Tell us a bit about yourself.
I’m Laura Johnston. I'm a passionate, understanding, creative, detail-oriented and open-minded person. I started my photography business while I was still in college and have been working for myself since then (I’m all of 24 now). My first job ever was at a Dunkin Donuts/Baskin Robbins, I am a tomboy at heart, and I love plays on words and witty humor. I have incredibly eclectic tastes in everything except for food. My preferred menu has approximately the variety of a five year old’s. Ha!
|The Girl with Kaleidoscope Eyes|
Apart from creating things, what do you do?
What... in that small 5% of my time left over? I sleep! Haha. Seriously though, I like to spend time with my wonderful soulmate and our two dogs, Cody & Chloe. I take breaks from my creative ‘jobs’ and do other creative things for fun (play saxophone, make jewelry, draw, craft, write). I also love, love, love exploring and wandering in new places, whether it’s somewhere in town I haven’t been yet or a whole new country.
What first made you want to become an artist?
When I was in first grade I drew an illustration for a book report: a fat little gray elephant in profile, facing left, wearing a bright yellow t-shirt. What book? I don’t remember. The response I got from my classmates and my teachers about the illustration really pushed me to draw more, and from that point I did. I spent soooo much time in classes from first grade all the way through college doodling and drawing. So that’s where it started.
|Stem of Consciousness|
Please describe your creative process.
For photoshoots with models involved I piece a strong team together, which depending on the concept, will include models, make-up artists, hair stylists, wardrobe stylists, and/or assistants. Sometimes the shoot concept is premeditated, and sometimes I come up with a concept inspired by the model I’m going to be working with. I’m a believer in creating the image in camera versus in photoshop, so I don’t use a lot of frills and fancy actions on my images. Most of my photoshop work involves detail-oriented tweaking that takes the raw image I shot from the camera to a smooth, polished final product.
|Aquatica Fine Art Print|
My creative process for artwork is pretty organic. I typically don’t premeditate anything, but let the medium and the moment guide me. If I’m drawing I start with one subject (even sometimes just a random shape) and just build off of it until it looks and feels like a finished composition. Balance is key. When I paint, I clear the floor and put down a large mat or piece of cardboard and place my canvas on top of it. I’ll have water and paper towels and my paint box handy. Then I just start grabbing colors and mixing the paint with the water and grab more colors dance back and forth with the medium until the composition comes together. Most of my paintings are very driven by color and mood.
Please tell us something about your subject matter, a little background into why you make art about what you do.
Three main interests: people, animals, and nature. I am very interested in psychology and find people fascinating, so I really enjoy portrait work. Our experiences, our emotions, the way the each one of us has a story of our own. Aesthetically, the female form has always been inspiring to me and is a common theme throughout my artwork and photography. I grew up with a brother who had muscular dystrophy and as a result was incredibly thin. I think this has translated to a lot of my figure work (mostly seen in my drawings) and has also spilled over into photography via an interest in working with thin models. Nature has been a solace for me from the time I was young and I still feel so at peace whenever I’m just sitting barefoot in a patch of grass or walking through the woods. It’s always beautiful but sometimes it's completely breathtaking, and I’m lucky when I have a camera to capture those moments. When I don’t, I take a mental picture to use at a later point in paintings or elsewhere. My love of animals is not expressed much through photography (unless you count the millions of photos of my two dogs), but there are often animal subjects in my artwork. I’ve actually recently opened my second Etsy shop, which is dedicated solely to my animal friends!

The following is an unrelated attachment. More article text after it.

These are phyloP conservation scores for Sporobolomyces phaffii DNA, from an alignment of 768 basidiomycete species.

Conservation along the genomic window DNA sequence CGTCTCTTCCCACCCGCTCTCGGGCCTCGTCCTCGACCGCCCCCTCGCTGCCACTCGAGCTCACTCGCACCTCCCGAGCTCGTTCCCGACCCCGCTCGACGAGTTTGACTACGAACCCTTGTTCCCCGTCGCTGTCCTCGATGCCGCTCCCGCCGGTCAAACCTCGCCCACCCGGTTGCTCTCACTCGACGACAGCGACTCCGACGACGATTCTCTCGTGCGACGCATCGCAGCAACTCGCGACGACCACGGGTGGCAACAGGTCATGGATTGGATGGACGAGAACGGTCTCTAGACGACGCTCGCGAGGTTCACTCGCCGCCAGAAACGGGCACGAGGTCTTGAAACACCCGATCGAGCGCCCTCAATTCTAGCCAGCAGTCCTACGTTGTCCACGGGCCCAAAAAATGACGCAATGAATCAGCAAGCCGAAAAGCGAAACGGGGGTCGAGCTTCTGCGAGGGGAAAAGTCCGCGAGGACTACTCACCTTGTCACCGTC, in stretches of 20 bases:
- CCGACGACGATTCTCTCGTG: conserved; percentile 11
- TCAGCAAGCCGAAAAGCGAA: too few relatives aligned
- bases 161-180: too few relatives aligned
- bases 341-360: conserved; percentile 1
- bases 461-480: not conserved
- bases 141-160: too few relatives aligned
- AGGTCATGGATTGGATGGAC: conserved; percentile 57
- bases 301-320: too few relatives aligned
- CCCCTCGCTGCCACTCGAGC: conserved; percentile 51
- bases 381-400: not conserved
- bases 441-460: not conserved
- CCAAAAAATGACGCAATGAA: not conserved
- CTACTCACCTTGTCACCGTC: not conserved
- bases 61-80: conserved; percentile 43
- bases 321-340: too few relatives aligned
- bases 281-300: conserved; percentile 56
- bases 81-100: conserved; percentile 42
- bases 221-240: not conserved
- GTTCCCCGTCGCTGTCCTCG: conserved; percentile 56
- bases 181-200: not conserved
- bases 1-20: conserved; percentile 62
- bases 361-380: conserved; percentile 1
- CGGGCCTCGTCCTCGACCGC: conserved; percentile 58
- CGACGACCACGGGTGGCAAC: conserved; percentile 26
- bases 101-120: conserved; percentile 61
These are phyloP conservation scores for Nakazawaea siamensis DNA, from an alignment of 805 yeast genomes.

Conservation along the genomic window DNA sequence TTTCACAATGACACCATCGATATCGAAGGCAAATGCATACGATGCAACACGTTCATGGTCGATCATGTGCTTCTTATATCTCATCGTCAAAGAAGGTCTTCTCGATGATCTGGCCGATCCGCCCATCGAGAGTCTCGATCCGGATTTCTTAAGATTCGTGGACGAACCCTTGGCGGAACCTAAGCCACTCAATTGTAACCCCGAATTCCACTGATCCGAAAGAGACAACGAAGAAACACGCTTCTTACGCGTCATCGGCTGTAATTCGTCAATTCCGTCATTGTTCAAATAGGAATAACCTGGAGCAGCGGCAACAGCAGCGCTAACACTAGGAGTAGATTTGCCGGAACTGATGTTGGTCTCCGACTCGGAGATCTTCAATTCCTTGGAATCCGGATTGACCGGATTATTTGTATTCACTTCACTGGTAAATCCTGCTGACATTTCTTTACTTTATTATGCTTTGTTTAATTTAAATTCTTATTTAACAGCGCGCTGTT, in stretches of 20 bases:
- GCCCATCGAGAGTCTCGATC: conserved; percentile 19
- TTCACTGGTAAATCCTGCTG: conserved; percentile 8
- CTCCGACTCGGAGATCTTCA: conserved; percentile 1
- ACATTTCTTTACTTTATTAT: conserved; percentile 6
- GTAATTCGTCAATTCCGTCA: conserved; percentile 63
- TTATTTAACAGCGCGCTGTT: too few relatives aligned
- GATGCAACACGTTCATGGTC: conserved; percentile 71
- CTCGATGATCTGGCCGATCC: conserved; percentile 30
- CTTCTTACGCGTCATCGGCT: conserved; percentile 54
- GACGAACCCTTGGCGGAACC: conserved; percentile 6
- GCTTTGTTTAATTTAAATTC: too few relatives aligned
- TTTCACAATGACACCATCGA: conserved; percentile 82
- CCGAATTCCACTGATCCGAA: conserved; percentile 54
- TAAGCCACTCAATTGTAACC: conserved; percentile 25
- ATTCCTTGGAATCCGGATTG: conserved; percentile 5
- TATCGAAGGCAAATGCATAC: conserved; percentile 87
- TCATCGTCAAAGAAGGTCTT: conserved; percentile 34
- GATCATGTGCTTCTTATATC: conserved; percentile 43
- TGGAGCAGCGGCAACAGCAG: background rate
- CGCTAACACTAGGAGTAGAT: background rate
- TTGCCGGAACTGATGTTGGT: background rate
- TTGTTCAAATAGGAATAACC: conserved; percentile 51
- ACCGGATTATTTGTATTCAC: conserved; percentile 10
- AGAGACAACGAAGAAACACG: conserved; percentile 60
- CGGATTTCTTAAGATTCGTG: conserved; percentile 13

What specific steps you are taking to grow your Etsy shop.
Right now I’m focused on expanding my product catalog to include a wider variety of items. I’ve recently added woodblocks, postcards and posters. Coming soon are bookmarks, stickers, coasters and photo jewelry! My hope is to reach a wider audience by providing not only wall art, but functional art as well.
What advice would you give to artists who are new to Etsy?
Be active and involved in the community and keep pushing yourself to move forward, whether it’s with new product, an updated banner, or contacting blogs to feature you. Etsy is a wonderful place, but Etsy doesn't create success for you; you still have to create it for yourself. This quote helps me out sometimes when I’m stuck or afraid of new ideas, “Even if you fall on your face, you’re still moving forward.”
How do you promote your work?
Facebook has been wonderful for me and that’s where I do a lot of my promoting. When I first opened my shop on Etsy I built lots and lots and lots of treasuries to promote my work a little at a time to other Etsians and their friends. I still make lots of treasuries now.
In ten years, where would you like to be?
In ten years I would like to be showing my work in galleries across the globe. I’d love to have a studio with glass walls where I could do amazing natural light studio shots indoors. In my dream studio I could create to my heart’s content, without worrying about messing up the carpet (because there wouldn’t be any) or getting paint on the walls. But besides that and a more steady income, I don’t want ten years from now to be too much different from right now. :)
Visit Laura's Website
Visit Laura's Etsy Shop